By Tyler Quillin
Remember Google Glass? The spectacles Google
developed that allowed users to have hands-free, smart technology integrated into their eyewear.
Well, Google Glass did not do as well as projected, and Google ceased production in 2015. However, Google and Samsung are now rumored to be taking “wearable technology,” like Google Glass, to another level.
Both Google and Samsung are reportedly developing similar “smart” contact lenses. News surfaced on April 5, 2016 that Samsung submitted a patent application for contact lenses with built-in cameras and other features. And both companies’ patent applications describe contact lenses containing a camera, sensors to detect movement, and antennae to interface with smart devices. Some speculate that blinking could control the lenses, which poses potential concerns over accidental commands. However, by placing the device directly on the eye, the companies hope to improve clarity and accuracy, features that Google Glass lacked. Continue reading →
By Andrew H. Fuller
The American Civil Liberties Union’s (ACLU) Oregon chapter and four other state chapters offer a smartphone app called Mobile Justice, which allows users to easily record interactions with the police. In addition to recording and transmitting footage, the app has a “Witness” button that sends out a user’s location to alert other Mobile Justice users in the area when they have been approached by the police. Once other Mobile Justice users have a user’s location, they can find that user and record their interaction with the police.
While this sort of Sousveillance activity is not unheard of—indeed, there are other apps that provide smartphone users with similar features—there are some serious concerns about these apps. Perhaps the most obvious concern is that a police officer may think that a user pulling out their phone to record is reaching for a weapon. In response to this concern, the ACLU of Oregon’s website for Mobile Justice has a portion of the page warning users on how to safely use the app. Continue reading →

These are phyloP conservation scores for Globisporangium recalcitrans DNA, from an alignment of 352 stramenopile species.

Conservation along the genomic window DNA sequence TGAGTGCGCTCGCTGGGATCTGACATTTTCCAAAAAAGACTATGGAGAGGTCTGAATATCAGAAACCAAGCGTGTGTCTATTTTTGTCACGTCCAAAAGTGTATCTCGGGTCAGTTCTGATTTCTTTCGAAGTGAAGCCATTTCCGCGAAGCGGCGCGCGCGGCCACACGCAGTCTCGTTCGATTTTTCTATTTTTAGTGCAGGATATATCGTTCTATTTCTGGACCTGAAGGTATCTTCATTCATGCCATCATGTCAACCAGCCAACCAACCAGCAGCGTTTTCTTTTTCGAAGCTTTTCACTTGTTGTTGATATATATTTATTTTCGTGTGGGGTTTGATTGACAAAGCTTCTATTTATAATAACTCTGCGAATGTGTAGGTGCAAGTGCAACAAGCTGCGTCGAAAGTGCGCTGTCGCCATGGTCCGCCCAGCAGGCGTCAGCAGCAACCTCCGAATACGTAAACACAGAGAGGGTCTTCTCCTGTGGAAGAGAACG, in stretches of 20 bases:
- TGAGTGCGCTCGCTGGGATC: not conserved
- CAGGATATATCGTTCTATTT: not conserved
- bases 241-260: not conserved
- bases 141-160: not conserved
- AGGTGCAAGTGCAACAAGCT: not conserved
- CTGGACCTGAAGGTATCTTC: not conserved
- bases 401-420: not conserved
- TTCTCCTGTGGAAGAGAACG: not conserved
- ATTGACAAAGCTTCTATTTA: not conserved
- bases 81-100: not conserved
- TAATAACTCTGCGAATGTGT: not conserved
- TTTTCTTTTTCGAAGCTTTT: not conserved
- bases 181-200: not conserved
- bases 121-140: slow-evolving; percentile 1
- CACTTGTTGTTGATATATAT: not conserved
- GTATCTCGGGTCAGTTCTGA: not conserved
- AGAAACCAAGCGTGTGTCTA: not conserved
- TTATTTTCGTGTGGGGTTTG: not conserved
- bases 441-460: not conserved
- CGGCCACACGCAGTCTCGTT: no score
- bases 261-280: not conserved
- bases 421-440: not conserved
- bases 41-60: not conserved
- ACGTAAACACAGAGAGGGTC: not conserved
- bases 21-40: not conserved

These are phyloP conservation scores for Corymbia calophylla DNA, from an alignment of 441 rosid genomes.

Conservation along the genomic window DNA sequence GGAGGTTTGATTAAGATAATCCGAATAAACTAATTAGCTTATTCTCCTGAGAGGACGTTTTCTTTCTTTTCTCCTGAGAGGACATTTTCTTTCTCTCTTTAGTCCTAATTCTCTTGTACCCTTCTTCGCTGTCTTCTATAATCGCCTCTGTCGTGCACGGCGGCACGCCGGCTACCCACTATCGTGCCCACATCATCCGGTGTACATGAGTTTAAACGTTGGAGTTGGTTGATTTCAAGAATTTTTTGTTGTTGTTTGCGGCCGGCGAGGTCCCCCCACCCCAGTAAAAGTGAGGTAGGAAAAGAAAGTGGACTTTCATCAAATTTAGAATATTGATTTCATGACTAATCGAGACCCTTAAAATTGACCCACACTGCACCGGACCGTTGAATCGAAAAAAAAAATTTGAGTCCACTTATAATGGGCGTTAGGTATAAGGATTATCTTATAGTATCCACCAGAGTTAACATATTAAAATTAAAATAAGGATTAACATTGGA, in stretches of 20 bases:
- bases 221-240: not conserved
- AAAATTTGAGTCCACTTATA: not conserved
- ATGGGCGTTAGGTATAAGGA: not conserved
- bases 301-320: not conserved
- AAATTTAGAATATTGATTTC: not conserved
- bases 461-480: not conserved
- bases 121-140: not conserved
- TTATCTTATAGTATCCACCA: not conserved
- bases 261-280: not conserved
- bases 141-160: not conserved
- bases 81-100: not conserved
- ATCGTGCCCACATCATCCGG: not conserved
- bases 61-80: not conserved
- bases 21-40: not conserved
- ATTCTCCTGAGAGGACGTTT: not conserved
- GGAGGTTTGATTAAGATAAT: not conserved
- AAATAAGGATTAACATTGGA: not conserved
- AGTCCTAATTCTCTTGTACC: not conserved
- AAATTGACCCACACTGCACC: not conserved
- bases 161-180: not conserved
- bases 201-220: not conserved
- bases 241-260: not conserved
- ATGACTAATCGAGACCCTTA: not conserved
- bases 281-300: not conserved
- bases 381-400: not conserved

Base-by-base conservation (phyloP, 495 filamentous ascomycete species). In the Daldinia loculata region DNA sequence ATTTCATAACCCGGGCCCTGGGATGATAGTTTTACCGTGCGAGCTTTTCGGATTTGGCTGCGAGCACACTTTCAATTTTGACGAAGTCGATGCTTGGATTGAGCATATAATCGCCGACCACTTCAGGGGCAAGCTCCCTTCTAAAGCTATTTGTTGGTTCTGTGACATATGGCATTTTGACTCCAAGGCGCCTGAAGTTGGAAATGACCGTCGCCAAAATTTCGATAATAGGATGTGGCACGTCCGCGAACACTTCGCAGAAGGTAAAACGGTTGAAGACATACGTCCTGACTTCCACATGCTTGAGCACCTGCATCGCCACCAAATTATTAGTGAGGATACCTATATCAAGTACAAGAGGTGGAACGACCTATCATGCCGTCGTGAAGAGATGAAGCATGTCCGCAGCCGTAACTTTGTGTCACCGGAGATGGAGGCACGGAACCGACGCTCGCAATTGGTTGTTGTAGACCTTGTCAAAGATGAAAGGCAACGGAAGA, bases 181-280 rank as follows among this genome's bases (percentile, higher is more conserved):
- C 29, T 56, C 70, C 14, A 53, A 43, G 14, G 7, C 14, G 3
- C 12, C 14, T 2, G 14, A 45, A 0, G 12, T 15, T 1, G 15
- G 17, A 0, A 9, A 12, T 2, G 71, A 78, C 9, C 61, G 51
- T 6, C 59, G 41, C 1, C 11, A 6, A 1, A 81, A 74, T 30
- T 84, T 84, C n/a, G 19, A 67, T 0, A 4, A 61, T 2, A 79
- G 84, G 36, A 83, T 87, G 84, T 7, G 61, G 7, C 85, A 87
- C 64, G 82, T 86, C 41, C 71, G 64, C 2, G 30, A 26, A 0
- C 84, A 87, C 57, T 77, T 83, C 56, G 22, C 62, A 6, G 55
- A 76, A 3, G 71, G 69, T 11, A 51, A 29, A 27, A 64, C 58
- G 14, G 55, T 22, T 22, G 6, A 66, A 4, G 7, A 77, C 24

By Cheryl Lee
Wearable Technology is one of the hottest new technology areas today. Apple Watch, Google Glass, as well as health monitoring devices like FitBit, may be some of the most well known examples of wearable technology. However, there are many others in development. Future wearable technology even includes jewelry such as smart earrings that can monitor one’s heart rate as well as energy burned and allows the user to sync wirelessly with a smartphone or a PC. Morgan Stanley estimated the potential market size for wearable technology at $1.6 trillion and noted that wearable devices will become the fastest consumer technology devices. IDC Worldwide Wearable Computing Device 2014-2018 Forecast and Analysis predicts that by 2018, wearable technology will account for 10% of the global electronics market. There is even a Wearable Technologies Conference in Milan, Italy, the fashion capital of the world, with a focus on bringing together the world of fashion and the world of technology.
Wearable technology refers to electronic technologies or computers that are incorporated into items of clothing and accessories, which can be worn on the body or attached to clothes. These wearable technologies, like Google Glass and Apple Watch, perform many of the same computing tasks as mobile phones and laptop computers. As the invasion of the latest wearable technologies continues to pervade our everyday lives and workplace, it creates issues for the workplace and the employers. Someone wearing Google Glass or an Apple Watch can take photos and videos of documents, which might potentially infringe upon someone else’s proprietary rights. These confidential documents can be uploaded directly to a personal account in the Cloud and then deleted from the wearable device. The risk of inadvertent disclosure of an employer’s trade secret is significant; it could result in millions of dollars in licensing revenue losses or loss of a competitive advantage. Despite such risks, the employer’s policy to regulate the usage and restrictions in the workplace may be quite challenging. Continue reading →
By Doug Logan
The idea of wearable electronics has long been associated with distant technologies that never quite materialize. But as technology keeps marching forward, so does the prospect of having highly functional devices that are layered on, attached to, or even embedded into our bodies. Many are now familiar with Google’s Google Glass, the wearable eyewear that provides users with a functional screen and camera attached to a pair of glasses, yet fewer are familiar with other wearable technologies on the horizon.
Intel recently announced its “Make It Wearable” competition finalists. The finalists include: a project aimed at allowing users to run on a treadmill and read at the same time by tracking the vertical motion of the user and matching the text’s movement; a jacket that cools down hot people and warms cold people; a wisdom tooth monitoring device that tracks conditions in one’s mouth after wisdom teeth removal; a small listening device designed to track the voices of those speaking to children; and a special fabric designed to absorb human sweat and carbon dioxide in order to produce oxygen. Continue reading →